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Wisconsin Assembly begins debate on union curbs
MADISON, Wisconsin |
MADISON, Wisconsin (Reuters) - The Wisconsin state Assembly on Tuesday opened debate on a Republican proposal to curb the power of public sector unions that has sparked mass demonstrations and a tense stand-off with Democrats.
Hundreds of protesters choked the Capitol halls on Tuesday, as they did last week, chanting "It's about rights, it's not about money," while others banged plastic pails outside in opposition.
The proposal, which has been advanced by Republican Governor Scott Walker as a way to cope with a $137 million state budget deficit that is projected to hit $3.6 billion by 2014, would strip most collective bargaining rights from many state workers.
National attention has focused on the turmoil in Madison, which parallels similar battles in Washington and across the country as the United States confronts spiraling public deficits and pressure from voters to deal with them without stifling economic growth.
Wisconsin Senate Democrats, who fled the state on Thursday to deny a quorum for voting on the budget proposal, stayed outside the state again on Tuesday. But Republicans pushed ahead in the Assembly where they have a strong enough majority to pass the proposal. Democrats vowed to flood the bill with dozens of amendments in a bid to derail it.
"I cannot express in strong enough terms that our goal is not to delay this bill. Our goal is to stop this bill, end the impasse and start over," state Assembly Democratic leader Peter Barca said on Tuesday.
Walker has said state employee layoff notices could be issued as soon as next week if the impasse continues.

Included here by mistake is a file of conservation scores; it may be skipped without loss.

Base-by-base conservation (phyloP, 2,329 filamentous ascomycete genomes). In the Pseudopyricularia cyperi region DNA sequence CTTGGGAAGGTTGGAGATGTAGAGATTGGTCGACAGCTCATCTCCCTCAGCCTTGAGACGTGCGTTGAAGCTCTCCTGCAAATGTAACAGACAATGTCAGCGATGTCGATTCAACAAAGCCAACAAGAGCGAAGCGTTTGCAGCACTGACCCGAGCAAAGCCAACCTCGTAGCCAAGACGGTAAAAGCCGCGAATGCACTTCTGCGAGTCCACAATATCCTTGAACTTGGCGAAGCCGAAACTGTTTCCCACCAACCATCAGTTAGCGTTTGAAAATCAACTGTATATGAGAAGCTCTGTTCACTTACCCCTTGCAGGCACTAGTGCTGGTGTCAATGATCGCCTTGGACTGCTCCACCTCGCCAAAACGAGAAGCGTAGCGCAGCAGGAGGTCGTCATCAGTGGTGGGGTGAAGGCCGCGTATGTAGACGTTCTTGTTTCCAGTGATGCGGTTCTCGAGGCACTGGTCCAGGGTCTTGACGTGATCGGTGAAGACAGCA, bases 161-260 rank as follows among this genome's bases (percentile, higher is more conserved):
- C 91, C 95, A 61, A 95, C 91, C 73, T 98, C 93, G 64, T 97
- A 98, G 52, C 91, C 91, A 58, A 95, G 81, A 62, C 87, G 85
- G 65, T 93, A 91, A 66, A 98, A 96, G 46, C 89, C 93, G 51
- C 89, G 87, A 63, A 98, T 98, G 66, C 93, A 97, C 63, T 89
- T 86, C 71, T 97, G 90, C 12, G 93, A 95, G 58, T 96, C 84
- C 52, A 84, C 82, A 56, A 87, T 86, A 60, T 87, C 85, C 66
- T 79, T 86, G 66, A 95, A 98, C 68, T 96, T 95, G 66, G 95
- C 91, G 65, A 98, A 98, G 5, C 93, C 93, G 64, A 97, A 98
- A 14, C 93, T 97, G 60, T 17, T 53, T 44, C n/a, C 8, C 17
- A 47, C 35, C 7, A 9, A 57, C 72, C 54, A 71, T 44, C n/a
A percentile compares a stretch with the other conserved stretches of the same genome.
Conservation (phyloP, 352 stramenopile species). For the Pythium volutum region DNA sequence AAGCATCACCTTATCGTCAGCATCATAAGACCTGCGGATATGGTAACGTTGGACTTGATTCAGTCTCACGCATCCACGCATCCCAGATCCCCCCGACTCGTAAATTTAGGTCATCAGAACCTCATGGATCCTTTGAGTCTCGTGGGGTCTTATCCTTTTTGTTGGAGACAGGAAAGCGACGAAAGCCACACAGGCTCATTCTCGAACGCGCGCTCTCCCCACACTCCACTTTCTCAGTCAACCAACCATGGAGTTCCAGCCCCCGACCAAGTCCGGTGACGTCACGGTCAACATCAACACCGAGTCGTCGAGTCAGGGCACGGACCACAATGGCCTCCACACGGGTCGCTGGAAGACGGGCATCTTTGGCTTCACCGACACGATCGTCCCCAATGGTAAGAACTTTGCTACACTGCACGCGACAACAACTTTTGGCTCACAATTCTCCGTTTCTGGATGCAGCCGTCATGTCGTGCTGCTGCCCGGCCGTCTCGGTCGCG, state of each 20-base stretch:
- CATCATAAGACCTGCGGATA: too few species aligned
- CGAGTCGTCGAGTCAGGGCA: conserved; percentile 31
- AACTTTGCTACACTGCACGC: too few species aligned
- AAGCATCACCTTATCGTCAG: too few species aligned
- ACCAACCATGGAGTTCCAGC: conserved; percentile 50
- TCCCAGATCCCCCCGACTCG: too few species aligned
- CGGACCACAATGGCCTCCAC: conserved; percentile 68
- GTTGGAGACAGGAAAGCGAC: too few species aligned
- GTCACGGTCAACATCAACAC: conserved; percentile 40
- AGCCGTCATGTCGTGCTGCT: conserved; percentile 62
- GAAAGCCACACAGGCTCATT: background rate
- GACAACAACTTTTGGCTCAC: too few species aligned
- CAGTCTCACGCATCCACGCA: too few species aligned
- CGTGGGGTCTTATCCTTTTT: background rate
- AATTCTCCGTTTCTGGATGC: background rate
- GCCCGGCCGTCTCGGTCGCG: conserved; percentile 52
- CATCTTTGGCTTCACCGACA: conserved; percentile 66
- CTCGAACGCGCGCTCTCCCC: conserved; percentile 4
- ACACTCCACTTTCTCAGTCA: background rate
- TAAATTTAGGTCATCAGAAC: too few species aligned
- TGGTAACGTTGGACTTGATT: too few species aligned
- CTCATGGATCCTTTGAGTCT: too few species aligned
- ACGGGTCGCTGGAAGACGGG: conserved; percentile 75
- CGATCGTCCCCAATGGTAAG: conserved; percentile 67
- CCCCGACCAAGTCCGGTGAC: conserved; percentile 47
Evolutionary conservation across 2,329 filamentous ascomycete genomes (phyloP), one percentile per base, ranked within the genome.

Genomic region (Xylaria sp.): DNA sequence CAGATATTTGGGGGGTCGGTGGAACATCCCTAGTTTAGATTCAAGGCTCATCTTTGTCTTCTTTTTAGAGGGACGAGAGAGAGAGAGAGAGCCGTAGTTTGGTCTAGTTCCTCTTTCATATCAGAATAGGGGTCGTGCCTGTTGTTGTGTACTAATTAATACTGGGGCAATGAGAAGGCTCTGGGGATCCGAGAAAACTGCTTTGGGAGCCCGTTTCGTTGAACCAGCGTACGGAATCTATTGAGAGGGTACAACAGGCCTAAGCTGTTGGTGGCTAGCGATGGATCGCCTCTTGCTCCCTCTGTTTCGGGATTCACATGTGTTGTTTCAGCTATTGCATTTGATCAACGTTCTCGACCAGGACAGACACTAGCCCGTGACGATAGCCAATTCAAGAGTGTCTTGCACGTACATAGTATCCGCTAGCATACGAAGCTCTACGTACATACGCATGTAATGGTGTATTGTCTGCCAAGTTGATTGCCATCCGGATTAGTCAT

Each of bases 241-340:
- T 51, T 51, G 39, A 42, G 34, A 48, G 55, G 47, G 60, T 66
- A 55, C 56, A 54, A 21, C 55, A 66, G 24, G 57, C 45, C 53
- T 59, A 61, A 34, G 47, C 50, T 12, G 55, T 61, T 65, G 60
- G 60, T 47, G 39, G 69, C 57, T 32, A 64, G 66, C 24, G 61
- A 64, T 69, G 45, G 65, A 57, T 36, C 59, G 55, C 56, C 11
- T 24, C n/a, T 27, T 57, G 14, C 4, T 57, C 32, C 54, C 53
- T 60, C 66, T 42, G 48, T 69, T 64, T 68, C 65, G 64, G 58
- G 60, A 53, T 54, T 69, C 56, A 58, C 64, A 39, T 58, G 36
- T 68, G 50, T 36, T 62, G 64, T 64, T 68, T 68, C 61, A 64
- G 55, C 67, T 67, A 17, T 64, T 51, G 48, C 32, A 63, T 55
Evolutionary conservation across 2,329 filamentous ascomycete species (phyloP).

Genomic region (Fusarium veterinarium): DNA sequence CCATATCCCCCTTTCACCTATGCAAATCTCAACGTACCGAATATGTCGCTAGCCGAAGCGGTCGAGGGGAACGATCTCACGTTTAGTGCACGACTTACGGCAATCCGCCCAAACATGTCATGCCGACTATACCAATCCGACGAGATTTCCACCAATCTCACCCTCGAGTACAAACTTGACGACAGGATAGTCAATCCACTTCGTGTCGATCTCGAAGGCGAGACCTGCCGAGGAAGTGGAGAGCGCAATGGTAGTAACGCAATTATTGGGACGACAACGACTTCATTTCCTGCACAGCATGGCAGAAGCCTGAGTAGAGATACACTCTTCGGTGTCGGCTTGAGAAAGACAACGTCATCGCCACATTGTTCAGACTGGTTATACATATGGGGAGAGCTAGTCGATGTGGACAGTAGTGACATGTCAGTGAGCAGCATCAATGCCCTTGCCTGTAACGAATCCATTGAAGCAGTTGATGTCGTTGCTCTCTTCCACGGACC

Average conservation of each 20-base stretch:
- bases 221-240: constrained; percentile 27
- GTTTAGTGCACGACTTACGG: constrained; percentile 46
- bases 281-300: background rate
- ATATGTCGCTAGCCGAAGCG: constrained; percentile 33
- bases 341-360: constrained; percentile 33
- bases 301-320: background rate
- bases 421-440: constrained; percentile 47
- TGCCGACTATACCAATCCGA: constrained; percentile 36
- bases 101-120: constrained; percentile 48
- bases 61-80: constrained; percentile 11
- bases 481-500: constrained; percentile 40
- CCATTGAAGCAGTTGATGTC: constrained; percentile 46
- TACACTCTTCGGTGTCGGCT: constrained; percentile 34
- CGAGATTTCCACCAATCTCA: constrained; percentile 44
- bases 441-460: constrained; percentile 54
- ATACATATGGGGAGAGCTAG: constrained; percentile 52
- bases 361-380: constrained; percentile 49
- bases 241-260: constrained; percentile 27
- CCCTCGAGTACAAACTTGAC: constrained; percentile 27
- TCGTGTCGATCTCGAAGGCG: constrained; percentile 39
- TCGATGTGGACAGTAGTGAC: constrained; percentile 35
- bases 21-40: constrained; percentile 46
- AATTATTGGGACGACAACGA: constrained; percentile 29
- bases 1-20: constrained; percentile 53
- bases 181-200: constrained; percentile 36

Walker, who plans a televised address on Tuesday evening, has said the state is broke and there is no room to compromise on the proposal.
Wisconsin has become the flashpoint for a struggle over efforts to roll back pay, benefits and bargaining rights of government workers. If the majority Republicans prevail, several other states could be buoyed in efforts to take on the powerful public unions.
The Midwest state, known for its dairy industry and Super Bowl-winning Green Bay Packers football team, is a stronghold of organized labor. It was the first state to grant collective bargaining rights to public employees in 1959, and President Barack Obama, who has received strong political backing from unions, last week blasted the governor's "assault" on them.
At the same time, U.S. state and local governments are struggling to balance budgets after the recession decimated their finances.
Other states like Texas, Arizona and Ohio are relying mainly on cuts in spending, while Minnesota and Illinois are raising taxes. Public workers rallied outside the Ohio legislature on Tuesday.
In Wisconsin, Barca presented 15 amendments at the opening of debate and said dozens more were ready to be introduced, moves Republican Assembly Speaker Jeff Fitzgerald called "delaying tactics."
WEAKENING OF UNIONS
Extra security was in place to handle massive crowds again on Tuesday. Security officers searched backpacks of visitors and large areas of the Capitol building in Madison were cordoned off with yellow crime scene tape.
The changes sought by Walker in Wisconsin would make state workers contribute more to health insurance and pensions, end government collection of union dues, let workers opt out of unions and require unions to hold recertification votes every year. Collective bargaining would be allowed only on wage increases up to the rate of inflation.
Walker wants the bill passed by Friday as part of a plan to push principal payments on general obligation bonds into future years to save $165 million. Under that plan, the bill must be passed by Friday to allow time to sell the debt.
(Writing by David Bailey; Reporting by James Kelleher and Jeff Mayers; Editing by Greg McCune and Cynthia Osterman)
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